Version 2.3 of my homemade Linux distro has been downloaded 17 times. KIARA IS BACK... IN SLACK!
Breakthrough! Yesterday I installed Kiara 2.3 on my hard drive as a "live root" system, using the Always Fresh default. I did this by formatting the first partition as Fat32, instead of a native Linux filesystem, and using the Slax installer script that is usually reserved for installing on a USB device. This ought to mean that nothing changes the root directory from within a running system, and like any live CD, Kiara will spring back to shape after a reboot. A root system that won't be written to permanently from within is a powerful security advantage, and since my goal is to run KDE3 indefinitely, that's important. But it runs like a hard drive system: Fast, responsive, and so far it hasn't crashed once. It's the most robust KDE Desktop I've seen in ages. It's enough to bring a tear to your eye!
The /home/ partition was formatted in ext3. I wrote a script to facilitate mounting the /home/partition, , recreating the user account, establishing a root password, and enabling sudo. Of course, the normal user account is what retains my settings and personal data. So except for an extra three minutes of setting up at the beginning, it runs just like a hard drive installed system.
As a live CD Kiara comes by its stability from the same place the iPhone does... by being a closed system. Stability issues come out of running old software and new software together, but Kiara is ALL old software! Almost everything that I ported to Slax 6.1.2 to make Kiara comes from the same place, Slackware 12.2. The important exception is the Mozilla web browsers Firefox and Seamonkey, the Mozilla email client Thunderbird, and, for the time being, the Opera browser. These are built to run on any Linux, and they run beautifully. I scramble to keep these up to date, and the latest web applications go a long way give Kiara and up-to-date feel. But the older applications that I've been running on Kiara are just fine. I can point to one feature on Gimp that I miss, but I couldn't tell you what's different about Kwrite, emacs, Xchat, irssi. Of course, Konqueror is its awesome old self, and I've been rediscovering how much I love to run Konsole as transparent. They ever fix that for KDE4?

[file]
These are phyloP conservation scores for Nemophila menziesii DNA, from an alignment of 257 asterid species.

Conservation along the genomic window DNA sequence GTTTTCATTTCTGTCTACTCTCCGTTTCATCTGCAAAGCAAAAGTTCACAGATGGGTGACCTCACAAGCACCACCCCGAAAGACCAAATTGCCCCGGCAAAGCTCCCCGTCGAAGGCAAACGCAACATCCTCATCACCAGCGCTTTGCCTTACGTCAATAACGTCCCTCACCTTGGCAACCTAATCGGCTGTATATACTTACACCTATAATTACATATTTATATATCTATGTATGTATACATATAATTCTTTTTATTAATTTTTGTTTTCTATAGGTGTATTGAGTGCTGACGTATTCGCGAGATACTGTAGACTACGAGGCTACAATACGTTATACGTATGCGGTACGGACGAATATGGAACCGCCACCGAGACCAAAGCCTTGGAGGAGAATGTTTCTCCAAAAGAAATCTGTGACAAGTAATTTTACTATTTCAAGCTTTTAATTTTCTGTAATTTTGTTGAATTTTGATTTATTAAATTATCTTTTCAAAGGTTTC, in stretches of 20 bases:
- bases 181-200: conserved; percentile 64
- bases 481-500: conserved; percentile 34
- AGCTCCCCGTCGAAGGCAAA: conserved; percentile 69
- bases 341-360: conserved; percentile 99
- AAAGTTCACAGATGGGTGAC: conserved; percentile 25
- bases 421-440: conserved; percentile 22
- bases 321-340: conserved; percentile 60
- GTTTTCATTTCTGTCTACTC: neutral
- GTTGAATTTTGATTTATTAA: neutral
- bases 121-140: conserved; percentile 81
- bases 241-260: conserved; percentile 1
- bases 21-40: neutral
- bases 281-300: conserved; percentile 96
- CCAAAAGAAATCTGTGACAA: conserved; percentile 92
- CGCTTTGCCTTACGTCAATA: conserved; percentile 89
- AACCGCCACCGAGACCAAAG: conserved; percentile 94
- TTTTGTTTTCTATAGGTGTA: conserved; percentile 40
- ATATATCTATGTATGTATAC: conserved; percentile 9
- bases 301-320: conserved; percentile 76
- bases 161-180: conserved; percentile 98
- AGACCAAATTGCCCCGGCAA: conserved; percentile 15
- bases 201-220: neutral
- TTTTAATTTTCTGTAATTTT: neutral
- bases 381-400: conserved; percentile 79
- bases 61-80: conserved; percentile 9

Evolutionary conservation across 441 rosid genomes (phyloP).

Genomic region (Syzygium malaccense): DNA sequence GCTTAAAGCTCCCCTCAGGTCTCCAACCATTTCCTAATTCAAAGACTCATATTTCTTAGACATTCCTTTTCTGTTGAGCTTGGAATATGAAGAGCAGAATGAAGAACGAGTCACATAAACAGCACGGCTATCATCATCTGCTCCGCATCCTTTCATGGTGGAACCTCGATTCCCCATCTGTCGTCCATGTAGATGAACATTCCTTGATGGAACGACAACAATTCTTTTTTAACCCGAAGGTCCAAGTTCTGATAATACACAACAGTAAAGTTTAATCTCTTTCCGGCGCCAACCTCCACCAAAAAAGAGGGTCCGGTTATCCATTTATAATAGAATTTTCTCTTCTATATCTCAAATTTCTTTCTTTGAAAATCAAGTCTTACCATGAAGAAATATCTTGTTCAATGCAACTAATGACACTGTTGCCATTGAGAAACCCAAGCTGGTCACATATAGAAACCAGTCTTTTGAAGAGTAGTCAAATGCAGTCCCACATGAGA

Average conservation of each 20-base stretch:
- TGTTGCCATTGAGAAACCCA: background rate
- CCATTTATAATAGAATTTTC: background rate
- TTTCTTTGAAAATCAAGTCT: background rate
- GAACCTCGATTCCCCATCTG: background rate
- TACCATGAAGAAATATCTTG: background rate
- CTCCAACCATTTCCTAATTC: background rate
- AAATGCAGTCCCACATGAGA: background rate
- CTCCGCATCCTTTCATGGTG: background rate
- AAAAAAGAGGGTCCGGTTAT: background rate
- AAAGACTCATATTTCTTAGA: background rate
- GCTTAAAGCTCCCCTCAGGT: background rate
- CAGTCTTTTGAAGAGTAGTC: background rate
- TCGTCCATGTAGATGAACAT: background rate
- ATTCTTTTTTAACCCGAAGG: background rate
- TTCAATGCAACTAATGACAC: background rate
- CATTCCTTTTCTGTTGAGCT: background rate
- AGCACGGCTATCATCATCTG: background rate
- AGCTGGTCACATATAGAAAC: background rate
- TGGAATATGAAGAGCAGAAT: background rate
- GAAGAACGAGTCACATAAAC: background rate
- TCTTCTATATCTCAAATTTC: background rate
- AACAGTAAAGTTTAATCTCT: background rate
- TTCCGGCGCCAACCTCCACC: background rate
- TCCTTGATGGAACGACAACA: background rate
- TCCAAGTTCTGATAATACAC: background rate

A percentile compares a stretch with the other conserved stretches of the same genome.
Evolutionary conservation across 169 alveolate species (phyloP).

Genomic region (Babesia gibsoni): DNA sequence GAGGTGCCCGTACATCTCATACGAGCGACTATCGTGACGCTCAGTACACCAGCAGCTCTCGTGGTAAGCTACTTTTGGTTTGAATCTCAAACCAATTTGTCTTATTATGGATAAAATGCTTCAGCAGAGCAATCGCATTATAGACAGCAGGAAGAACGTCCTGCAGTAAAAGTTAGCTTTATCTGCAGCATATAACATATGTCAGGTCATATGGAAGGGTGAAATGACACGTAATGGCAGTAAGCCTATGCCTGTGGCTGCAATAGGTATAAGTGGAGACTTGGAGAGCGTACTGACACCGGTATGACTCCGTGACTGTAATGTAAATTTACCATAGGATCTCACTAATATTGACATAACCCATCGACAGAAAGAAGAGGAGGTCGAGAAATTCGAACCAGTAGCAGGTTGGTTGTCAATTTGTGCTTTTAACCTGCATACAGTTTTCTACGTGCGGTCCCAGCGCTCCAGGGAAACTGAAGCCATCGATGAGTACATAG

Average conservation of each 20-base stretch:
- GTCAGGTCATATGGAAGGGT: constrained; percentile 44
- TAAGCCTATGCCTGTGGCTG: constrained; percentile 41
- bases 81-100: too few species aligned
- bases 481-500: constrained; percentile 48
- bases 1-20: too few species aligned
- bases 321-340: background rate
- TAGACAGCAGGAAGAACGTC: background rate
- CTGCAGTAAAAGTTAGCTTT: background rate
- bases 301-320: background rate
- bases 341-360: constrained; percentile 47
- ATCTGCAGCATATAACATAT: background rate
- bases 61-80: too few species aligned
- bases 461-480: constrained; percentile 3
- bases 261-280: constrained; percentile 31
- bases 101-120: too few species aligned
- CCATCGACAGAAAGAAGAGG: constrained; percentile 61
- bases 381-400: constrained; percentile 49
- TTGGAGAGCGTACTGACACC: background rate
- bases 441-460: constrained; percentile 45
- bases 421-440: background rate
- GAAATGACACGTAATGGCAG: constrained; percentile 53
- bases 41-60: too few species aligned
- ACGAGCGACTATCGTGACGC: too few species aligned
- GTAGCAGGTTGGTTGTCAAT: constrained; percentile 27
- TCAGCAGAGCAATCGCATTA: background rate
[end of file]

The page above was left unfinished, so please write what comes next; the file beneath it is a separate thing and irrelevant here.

Nowadays, it's not so much KDE4 that people are unhappy with. It's Unity, and Gnome 3. The Linux desktop is changing dramatically, and I believe that Live media can provide a stable and secure environment for legacy software to provide an alternative to users who don't like what the Desktop developers are coming up with. I want developers to be free to explore and innovate, and giving users a stable and secure alternative will enhance their freedom. I believe that KDE4 works better for most users than it does for me, and it would be hypocritical for me to insist on my choice at the expense of another user's right to choose. But I do insist on my choice. Linux allows me to make sure of that.
I support the Trinity Project, but I have arranged for my own solution. I'm not taking any chances.